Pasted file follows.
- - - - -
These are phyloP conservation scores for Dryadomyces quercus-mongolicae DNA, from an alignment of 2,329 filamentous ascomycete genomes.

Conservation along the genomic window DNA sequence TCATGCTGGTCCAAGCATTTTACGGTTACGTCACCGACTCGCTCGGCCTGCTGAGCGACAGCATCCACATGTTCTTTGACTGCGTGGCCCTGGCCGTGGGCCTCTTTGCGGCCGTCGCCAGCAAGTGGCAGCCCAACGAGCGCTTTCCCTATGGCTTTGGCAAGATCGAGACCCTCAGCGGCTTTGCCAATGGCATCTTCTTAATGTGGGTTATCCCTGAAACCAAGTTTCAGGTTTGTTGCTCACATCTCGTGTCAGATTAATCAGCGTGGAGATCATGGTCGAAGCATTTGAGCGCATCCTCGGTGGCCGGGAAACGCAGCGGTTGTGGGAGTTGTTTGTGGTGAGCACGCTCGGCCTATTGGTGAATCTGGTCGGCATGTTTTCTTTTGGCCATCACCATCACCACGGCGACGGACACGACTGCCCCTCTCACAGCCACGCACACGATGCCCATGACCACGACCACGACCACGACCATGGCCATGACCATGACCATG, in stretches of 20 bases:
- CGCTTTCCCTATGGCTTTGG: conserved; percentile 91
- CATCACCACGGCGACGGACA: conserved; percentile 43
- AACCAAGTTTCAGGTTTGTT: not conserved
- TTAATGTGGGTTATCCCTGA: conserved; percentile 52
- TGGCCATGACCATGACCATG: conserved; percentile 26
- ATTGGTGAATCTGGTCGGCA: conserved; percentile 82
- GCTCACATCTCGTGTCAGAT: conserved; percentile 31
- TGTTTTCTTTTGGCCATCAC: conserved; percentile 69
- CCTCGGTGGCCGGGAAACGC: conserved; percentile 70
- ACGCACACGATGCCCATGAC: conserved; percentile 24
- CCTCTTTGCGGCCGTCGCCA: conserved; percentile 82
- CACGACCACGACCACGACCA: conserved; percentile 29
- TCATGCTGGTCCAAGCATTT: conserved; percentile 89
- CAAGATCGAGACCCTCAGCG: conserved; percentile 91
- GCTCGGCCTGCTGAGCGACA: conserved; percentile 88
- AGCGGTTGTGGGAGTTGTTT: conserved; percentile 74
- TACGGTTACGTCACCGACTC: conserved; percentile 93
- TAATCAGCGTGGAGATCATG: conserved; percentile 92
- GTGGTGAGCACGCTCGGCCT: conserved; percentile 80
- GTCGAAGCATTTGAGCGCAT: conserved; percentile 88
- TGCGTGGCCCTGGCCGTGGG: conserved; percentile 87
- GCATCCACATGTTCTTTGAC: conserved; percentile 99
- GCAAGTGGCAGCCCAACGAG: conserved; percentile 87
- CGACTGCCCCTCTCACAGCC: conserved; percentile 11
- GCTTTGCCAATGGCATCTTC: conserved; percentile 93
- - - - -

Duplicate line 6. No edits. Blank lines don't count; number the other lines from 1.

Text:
- TTAATGTGGGTTATCCCTGA: conserved; percentile 52